LOS ANGELES —
The Academy of Motion Picture Arts and Sciences, organizers of the Oscar awards, pledged Friday to double its membership of women and minorities by 2020 through an ambitious affirmative action plan that includes stripping some older members of voting privileges.
The announcement came after a backlash over the absence of actors or filmmakers of color in this year's Oscars nominations, prompting actor Will Smith, director Spike Lee and a handful of others to say they plan to shun the Oscars ceremony Feb. 28.
The membership rule changes, among the most sweeping in the academy's 88-year-old history, were unanimously adopted by the organization's Board of Governors on Thursday night, the group said in a statement. But the reforms will not affect voting for this year's Academy Awards.
Under the new regulations, each new member's voting status will lapse after 10 years unless he or she has been active in motion pictures during that decade, and lifetime voting rights will be conferred after three 10-year terms or if the member has won or been nominated for an Oscar.
The same standards will apply retroactively to current members, meaning those who have been inactive in the film industry during the past 10 years would have to either be nominated for an Oscar or win one to qualify, the academy statement said.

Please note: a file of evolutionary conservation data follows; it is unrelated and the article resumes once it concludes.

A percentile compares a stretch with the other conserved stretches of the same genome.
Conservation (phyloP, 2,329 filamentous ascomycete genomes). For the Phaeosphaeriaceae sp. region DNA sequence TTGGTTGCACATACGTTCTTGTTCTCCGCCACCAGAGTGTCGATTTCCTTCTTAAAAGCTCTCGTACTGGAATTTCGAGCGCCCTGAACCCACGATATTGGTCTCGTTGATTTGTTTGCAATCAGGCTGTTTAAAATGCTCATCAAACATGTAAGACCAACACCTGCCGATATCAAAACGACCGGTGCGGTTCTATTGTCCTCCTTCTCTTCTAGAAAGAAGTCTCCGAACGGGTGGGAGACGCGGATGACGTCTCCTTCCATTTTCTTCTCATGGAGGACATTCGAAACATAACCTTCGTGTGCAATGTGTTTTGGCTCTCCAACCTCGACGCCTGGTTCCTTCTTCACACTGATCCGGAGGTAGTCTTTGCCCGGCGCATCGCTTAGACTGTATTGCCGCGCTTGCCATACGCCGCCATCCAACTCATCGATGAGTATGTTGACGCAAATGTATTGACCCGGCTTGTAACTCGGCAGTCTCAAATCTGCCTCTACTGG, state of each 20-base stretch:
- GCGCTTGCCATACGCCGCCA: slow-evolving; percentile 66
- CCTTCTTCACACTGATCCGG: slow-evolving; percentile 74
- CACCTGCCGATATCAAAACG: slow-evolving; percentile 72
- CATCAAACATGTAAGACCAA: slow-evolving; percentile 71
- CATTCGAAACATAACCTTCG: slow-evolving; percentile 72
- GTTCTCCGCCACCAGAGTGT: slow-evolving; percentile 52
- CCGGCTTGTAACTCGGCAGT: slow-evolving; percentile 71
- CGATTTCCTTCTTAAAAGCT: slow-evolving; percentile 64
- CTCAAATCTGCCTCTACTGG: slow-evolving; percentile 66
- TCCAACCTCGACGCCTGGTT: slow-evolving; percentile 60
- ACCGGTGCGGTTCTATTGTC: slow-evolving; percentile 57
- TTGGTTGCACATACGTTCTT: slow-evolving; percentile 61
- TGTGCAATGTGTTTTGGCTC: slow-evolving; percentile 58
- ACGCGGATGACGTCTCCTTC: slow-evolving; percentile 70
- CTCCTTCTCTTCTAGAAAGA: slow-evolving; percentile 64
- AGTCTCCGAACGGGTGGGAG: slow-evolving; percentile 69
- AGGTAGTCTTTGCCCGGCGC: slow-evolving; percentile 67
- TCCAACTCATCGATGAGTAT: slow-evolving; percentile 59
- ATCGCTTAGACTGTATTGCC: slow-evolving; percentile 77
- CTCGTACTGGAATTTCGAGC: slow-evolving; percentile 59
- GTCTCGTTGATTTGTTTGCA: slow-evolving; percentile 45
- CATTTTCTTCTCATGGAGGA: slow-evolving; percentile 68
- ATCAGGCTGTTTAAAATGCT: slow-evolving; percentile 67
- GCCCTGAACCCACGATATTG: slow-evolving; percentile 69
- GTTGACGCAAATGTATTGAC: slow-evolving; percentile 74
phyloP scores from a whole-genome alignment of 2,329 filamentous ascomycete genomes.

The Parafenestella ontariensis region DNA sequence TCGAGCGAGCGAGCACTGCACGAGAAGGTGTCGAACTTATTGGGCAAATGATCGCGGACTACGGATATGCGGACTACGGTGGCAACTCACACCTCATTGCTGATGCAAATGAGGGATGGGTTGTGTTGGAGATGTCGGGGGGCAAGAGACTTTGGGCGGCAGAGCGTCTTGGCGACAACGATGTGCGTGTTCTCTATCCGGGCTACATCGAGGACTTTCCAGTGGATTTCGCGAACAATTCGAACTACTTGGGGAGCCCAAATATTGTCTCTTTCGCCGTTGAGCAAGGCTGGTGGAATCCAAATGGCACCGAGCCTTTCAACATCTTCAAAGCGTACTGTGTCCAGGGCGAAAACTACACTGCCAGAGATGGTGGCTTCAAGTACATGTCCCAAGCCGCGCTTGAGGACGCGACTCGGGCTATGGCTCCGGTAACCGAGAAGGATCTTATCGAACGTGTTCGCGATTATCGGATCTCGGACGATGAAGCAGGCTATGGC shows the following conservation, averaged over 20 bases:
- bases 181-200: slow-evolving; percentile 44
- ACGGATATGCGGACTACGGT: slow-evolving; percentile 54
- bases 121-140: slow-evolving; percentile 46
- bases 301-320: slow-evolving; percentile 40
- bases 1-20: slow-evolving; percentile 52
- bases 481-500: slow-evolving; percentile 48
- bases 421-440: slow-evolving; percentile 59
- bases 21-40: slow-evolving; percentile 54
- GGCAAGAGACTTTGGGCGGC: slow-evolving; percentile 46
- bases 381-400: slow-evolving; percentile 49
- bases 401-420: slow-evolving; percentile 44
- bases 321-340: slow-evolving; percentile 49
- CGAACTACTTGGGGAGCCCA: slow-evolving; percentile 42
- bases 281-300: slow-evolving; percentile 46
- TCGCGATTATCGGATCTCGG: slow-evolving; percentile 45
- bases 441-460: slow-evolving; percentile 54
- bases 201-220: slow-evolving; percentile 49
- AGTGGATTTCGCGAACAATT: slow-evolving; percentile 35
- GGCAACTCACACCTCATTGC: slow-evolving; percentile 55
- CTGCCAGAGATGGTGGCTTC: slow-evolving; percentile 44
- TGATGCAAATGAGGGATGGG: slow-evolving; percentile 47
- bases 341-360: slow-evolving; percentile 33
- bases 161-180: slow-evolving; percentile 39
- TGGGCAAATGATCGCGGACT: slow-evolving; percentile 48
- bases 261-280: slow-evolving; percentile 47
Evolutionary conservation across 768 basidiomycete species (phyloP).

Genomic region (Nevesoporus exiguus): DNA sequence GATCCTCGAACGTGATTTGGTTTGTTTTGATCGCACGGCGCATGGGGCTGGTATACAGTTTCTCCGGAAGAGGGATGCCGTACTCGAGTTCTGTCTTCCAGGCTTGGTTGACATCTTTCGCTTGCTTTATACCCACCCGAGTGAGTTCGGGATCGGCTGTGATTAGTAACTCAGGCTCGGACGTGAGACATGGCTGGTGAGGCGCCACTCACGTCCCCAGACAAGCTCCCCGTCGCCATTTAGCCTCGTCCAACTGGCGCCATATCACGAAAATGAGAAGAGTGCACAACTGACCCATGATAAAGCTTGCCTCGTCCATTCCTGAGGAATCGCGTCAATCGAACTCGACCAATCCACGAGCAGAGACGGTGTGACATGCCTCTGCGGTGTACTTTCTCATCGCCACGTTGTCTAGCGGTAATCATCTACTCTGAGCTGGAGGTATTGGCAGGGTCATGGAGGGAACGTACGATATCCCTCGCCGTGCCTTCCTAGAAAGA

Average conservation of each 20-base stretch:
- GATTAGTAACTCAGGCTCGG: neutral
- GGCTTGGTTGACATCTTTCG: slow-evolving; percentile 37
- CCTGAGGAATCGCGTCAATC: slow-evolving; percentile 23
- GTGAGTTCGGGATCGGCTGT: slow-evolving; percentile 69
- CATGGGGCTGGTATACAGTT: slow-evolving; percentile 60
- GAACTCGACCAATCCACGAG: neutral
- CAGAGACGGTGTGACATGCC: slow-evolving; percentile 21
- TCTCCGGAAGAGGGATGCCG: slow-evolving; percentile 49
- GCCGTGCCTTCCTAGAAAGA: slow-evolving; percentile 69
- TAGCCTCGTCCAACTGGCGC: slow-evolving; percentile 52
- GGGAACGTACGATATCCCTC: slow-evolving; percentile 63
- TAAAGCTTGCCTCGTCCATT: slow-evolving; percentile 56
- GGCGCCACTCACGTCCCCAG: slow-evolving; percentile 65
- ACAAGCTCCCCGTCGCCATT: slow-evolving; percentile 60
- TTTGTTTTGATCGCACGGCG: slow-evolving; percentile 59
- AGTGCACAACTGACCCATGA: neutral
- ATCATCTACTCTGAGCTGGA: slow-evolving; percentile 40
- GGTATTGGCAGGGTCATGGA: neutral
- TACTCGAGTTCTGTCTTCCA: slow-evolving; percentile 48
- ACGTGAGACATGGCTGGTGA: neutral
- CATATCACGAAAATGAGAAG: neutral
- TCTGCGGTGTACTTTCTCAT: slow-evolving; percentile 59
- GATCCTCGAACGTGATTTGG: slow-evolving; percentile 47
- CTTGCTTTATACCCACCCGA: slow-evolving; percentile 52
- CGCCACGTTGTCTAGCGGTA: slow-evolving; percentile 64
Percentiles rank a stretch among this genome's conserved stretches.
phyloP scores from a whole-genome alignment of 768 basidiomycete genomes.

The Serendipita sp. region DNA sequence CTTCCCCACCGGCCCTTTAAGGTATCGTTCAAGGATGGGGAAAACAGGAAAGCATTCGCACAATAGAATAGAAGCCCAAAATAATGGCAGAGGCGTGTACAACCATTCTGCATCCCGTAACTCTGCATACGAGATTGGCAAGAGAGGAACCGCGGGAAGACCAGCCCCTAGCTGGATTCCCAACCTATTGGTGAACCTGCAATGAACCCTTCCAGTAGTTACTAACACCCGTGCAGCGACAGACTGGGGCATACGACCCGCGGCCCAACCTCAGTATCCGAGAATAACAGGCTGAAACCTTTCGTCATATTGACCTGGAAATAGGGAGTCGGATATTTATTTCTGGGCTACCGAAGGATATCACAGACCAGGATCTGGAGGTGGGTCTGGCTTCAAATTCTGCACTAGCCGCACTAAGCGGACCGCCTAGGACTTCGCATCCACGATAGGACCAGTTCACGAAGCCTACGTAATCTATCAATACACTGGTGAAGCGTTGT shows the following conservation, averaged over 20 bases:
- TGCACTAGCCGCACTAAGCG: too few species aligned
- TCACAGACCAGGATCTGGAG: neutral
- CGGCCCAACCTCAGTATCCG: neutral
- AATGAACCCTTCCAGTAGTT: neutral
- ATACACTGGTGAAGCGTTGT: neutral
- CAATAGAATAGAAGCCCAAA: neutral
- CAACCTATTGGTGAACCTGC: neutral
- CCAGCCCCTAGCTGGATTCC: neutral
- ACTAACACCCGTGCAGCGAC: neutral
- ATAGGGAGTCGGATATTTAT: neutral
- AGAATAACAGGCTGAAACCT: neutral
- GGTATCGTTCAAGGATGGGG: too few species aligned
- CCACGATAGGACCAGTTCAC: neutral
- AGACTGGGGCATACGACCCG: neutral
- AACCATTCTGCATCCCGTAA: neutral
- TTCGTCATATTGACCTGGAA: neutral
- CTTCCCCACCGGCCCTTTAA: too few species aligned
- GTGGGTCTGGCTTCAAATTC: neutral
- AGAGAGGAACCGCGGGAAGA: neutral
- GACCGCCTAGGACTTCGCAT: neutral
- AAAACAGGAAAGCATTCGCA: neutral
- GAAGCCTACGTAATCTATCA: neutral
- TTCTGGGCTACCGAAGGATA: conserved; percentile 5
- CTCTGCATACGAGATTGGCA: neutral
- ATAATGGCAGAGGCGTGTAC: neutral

Those losing eligibility to vote would be moved from active to "emeritus" status, absolving them of having to continue to pay dues while leaving their academy privileges intact, except for voting rights.
At the same time, the academy said it would augment the traditional process by which current members sponsor newcomers to the organization by launching "an ambitious global campaign to identity and recruit qualified new members who represent greater diversity."
Moreover, the academy said it will add three new seats to its governing board reserved for women and minorities.
"The board's goal is to commit to doubling the number of women and diverse members of the academy by 2020," the statement said.
How many new female or minority members the academy would need to enlist to meet its goal, and how many older members stand to lose their voting privileges was not immediately clear.
The roster of the 6,000 or so academy members has never been publicly disclosed, though a 2012 Los Angeles Times study found that its members were nearly 94 percent white and 77 percent male.
The academy faces a protest over a lack of racial minorities among this year's nominees in its four acting categories for a second year in a row.
Academy President Cheryl Boone Isaacs, who is African-American and has come under increasing pressure from actors and filmmakers of color, said in announcing the rule changes, "The Academy is going to lead and not wait for the industry to catch up."
She added: "These new measures regarding governance and voting will have an immediate impact and begin the process of significantly changing our membership composition."